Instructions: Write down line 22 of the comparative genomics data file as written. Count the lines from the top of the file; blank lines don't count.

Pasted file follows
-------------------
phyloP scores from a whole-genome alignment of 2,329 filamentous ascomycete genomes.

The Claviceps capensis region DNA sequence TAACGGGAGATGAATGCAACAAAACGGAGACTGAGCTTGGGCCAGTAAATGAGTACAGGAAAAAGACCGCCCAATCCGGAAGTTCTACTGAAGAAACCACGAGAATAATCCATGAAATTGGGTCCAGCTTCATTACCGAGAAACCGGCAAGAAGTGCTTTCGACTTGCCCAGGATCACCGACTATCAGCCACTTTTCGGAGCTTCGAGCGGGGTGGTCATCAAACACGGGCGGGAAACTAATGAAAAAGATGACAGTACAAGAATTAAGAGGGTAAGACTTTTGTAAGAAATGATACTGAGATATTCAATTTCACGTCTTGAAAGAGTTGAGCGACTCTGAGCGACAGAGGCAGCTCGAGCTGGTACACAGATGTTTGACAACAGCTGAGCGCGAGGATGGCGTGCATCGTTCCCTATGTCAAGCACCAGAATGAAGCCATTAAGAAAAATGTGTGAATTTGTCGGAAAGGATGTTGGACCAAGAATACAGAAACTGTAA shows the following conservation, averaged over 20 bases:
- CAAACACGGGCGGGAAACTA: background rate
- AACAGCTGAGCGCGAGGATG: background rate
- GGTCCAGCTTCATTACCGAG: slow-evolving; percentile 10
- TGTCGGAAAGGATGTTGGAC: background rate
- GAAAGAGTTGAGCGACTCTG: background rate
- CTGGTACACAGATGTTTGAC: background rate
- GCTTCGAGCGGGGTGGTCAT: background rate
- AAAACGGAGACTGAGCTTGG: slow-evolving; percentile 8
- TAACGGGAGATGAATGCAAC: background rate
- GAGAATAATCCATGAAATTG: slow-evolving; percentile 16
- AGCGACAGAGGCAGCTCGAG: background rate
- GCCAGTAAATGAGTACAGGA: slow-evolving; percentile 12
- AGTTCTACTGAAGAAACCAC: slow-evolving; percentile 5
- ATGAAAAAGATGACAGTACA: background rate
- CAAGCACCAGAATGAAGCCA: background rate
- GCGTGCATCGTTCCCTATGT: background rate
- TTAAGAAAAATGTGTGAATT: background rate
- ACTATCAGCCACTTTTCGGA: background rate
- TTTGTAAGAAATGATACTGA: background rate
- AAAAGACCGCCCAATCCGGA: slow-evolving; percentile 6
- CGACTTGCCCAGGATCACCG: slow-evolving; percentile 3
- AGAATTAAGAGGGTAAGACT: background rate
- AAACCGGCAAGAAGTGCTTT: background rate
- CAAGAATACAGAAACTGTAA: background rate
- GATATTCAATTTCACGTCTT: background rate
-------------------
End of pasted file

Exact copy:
- AAAAGACCGCCCAATCCGGA: slow-evolving; percentile 6